Sugar snap peas are one of my favorite crops. The trellis is an attractive center point in the veggie bed. The twining vines are pretty and the flower blossoms smell wonderful. Everything from flowers to vines and the pods are edible. Best of all they are easy to grow in Wisconsin.
Sugar snap peas and beans are similar. Both sugar snap peas and beans grow as vines or bushes. Bush varieties of both mature quickly and are easy to harvest, but are generally less productive than vines.
Peas are frost hardy. They’re one of the first crops we can plant. I like to set my seeds as soon as the ground can be worked. Wisconsin’s growing season is short; quickly going from a cool spring to a very hot summer. Peas have about a 60 day growth before harvest and don’t produce as many blossoms and pods after temperatures go above 85°F.
Here are some guidelines.
- Establish the trellis or vine support structure before you begin.
- Sow seeds outdoors 4 to 6 weeks before last spring frost, when soil temperatures reach at least 45°F.
- Plant 1 inch deep (deeper if soil is dry) and 2 inches apart.
- A second planting may be made a week later, and another a week after that, for a longer harvest period.
- Treat the pea seeds carefully. Cracked seeds are unlikely to germinate, especially in moist soil of early spring.
- Peas are best grown in temperatures below 70°F.
- Make sure that you have well-drained, humus-rich soil.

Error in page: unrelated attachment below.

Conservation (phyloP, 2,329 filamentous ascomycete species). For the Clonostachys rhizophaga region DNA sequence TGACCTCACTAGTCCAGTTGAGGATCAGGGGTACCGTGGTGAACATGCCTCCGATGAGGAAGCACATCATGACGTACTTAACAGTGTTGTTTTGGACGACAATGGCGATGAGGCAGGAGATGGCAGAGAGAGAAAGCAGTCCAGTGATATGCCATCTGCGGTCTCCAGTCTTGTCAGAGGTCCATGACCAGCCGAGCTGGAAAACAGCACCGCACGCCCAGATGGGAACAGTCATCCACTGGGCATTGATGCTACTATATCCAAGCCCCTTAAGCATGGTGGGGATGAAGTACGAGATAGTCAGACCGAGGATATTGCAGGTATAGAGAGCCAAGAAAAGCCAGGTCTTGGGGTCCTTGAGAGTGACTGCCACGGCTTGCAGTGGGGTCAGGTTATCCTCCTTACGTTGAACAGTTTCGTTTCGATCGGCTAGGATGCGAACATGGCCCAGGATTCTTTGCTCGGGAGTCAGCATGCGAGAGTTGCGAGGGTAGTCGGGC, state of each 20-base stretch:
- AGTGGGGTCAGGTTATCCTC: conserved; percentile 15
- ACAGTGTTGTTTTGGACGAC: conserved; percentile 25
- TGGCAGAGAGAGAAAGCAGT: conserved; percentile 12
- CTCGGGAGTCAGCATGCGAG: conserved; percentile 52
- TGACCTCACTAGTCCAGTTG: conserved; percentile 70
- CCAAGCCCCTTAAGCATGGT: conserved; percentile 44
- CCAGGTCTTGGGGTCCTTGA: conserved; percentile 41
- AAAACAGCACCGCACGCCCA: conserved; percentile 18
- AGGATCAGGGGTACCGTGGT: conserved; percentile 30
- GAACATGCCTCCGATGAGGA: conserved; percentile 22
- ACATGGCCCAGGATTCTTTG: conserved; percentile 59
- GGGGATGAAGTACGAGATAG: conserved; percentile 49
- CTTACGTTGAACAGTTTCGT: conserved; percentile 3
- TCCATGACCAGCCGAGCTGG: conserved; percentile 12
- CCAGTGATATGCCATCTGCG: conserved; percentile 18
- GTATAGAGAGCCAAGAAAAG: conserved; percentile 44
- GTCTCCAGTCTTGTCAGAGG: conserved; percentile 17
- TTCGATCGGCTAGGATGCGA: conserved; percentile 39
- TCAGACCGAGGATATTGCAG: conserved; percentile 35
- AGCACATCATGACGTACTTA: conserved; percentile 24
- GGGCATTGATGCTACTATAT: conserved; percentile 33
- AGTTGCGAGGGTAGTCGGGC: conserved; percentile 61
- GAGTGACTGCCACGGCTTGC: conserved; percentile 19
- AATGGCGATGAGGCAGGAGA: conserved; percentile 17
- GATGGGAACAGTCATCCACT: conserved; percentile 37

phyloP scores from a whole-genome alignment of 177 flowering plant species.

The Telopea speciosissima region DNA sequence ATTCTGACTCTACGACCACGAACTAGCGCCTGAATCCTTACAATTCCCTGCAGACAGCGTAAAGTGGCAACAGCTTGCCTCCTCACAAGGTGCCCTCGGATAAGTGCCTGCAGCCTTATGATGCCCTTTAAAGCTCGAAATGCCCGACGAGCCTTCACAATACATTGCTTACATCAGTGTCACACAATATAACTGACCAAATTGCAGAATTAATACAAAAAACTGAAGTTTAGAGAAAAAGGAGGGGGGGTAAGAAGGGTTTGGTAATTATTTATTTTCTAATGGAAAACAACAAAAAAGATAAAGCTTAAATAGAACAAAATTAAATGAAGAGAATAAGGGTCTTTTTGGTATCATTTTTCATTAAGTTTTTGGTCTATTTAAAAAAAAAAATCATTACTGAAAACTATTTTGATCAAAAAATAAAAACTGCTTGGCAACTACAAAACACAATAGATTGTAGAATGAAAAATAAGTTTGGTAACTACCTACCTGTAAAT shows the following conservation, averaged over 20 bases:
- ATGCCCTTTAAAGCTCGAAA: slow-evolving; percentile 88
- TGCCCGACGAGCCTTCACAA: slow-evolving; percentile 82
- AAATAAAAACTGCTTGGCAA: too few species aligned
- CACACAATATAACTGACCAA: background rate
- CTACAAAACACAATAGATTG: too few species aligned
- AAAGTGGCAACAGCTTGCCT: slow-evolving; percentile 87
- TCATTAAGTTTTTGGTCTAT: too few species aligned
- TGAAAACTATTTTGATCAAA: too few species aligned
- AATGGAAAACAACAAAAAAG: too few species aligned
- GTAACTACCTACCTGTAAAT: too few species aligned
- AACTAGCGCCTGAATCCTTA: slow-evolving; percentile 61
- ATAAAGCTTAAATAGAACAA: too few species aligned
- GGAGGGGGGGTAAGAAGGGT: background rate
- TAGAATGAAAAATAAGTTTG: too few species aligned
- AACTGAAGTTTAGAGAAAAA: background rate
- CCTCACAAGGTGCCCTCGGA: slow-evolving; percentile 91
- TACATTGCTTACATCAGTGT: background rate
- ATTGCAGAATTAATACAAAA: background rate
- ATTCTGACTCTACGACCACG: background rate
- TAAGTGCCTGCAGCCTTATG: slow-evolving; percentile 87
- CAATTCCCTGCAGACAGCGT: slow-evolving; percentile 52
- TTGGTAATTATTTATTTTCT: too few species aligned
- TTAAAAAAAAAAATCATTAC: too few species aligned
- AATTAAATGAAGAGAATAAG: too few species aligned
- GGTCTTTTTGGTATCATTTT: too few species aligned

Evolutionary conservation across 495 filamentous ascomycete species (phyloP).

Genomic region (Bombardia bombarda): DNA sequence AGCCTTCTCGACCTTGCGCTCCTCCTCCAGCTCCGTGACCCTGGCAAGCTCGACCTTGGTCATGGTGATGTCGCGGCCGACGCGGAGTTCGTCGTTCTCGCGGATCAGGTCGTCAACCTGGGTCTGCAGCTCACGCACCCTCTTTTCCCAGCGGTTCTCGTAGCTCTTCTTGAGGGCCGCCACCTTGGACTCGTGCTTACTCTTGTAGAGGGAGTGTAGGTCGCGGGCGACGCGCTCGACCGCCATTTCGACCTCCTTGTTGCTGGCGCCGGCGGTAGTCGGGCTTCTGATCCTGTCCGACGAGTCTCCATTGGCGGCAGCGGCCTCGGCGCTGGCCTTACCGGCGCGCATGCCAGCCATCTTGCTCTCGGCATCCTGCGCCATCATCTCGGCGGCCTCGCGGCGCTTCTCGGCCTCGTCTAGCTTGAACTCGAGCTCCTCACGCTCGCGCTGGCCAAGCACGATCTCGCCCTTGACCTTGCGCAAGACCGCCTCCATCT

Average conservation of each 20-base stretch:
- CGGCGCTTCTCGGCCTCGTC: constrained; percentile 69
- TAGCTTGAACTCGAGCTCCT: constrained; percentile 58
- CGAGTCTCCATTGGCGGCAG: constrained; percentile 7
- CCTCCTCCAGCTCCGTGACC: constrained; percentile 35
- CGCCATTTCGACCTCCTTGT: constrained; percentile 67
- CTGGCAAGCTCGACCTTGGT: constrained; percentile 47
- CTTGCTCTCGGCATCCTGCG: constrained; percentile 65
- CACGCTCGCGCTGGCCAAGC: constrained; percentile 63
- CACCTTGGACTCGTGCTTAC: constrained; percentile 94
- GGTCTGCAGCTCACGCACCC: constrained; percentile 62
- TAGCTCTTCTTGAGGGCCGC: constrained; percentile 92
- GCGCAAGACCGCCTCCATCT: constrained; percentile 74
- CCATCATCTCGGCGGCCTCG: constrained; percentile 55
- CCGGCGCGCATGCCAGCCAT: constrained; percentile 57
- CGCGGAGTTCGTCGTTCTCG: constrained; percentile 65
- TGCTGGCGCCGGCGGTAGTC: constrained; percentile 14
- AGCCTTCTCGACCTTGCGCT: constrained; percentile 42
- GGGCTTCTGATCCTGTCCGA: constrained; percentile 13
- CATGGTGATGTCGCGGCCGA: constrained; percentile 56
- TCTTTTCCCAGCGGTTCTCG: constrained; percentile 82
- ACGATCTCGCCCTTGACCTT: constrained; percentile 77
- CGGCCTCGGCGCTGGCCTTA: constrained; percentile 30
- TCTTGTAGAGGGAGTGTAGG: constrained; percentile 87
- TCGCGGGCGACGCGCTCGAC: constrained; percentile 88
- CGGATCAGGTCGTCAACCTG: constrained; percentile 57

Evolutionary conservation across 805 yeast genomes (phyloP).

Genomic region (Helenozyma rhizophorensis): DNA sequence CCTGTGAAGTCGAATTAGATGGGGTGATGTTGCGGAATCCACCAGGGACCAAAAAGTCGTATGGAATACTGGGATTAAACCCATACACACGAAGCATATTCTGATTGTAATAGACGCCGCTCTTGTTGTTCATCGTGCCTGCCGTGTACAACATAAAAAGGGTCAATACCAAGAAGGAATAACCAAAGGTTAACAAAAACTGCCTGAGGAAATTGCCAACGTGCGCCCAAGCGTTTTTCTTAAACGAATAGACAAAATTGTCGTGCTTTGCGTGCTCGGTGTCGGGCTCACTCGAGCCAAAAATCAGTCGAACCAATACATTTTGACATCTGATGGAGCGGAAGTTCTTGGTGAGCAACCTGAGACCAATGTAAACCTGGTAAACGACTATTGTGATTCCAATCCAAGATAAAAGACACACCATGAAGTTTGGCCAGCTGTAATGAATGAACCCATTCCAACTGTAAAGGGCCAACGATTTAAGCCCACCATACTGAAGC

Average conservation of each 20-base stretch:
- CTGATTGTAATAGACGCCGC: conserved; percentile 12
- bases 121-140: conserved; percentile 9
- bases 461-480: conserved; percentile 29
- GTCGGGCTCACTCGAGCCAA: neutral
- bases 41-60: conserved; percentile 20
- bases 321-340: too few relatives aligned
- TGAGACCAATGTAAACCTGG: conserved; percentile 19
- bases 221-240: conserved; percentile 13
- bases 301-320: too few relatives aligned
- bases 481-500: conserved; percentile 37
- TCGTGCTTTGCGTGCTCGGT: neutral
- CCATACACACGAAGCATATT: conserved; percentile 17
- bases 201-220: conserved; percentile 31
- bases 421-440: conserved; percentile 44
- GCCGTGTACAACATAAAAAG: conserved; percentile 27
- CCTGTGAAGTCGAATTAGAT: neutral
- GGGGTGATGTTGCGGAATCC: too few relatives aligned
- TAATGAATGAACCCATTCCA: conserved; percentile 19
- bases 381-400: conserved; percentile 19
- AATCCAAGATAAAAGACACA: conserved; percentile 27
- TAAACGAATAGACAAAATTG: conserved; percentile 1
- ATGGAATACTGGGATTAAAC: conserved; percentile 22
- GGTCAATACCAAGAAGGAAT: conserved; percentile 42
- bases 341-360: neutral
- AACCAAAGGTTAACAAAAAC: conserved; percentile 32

- Water sparsely and only if plants are wilting. During dry springs, proper watering will enhance good production. Water the soil, not the vines, to prevent disease. If plants dry out no pods will be produced.
- Mulching three to four inches deep will help retain soil moisture and help suppress weeds.
- Poke in any seeds that wash out back into the soil.
- Don’t over fertilize. Peas are sensitive to too much nitrogen, but they like phosphorus and potassium.
- Do not hoe around plants to avoid disturbing fragile roots.
- Snap peas are usually ready to pick soon after the flowering stage. For the best flavor, pick your snaps before the peas inside are fully mature.
- The sugar in peas starts turning to starch soon after they’re picked, so cook or freeze them within two to three days after harvesting.
- Sugar snap peas left on the plant past their prime become starchy and lose their sweetness
At the end of the season
- To get the best head start, turn over your pea planting beds in the fall, add manure to the soil, and mulch well.
- Do not plant peas in the same place more than once in every 4 years.
- Avoid planting where in places where peas have suffered before from root rot.
- Do not use high-nitrogen fertilizers. Too much nitrogen will result in lush foliage but poor flowering and fruiting. As with other legumes, pea roots will fix nitrogen in the soil, making it available for other plants.
I can’t close this article without mentioning my greatest failure at sugar snaps… chipmunks. They love the seeds and will dig them up as fast as I plant them. They will eat the new shoots as soon as they emerge from the soil. They will climb the trellis and eat flowers and pods. Evidentially sugar snap peas are ambrosia to chipmunks.
I sprinkle pepper in the soil around the base of the trellis. I set out my little Havahart trap. I’ve even put dog fur in my garden. And it is still a battle to see if I can get a nice harvest or if the chippies will beat me again.
Wish me luck this season.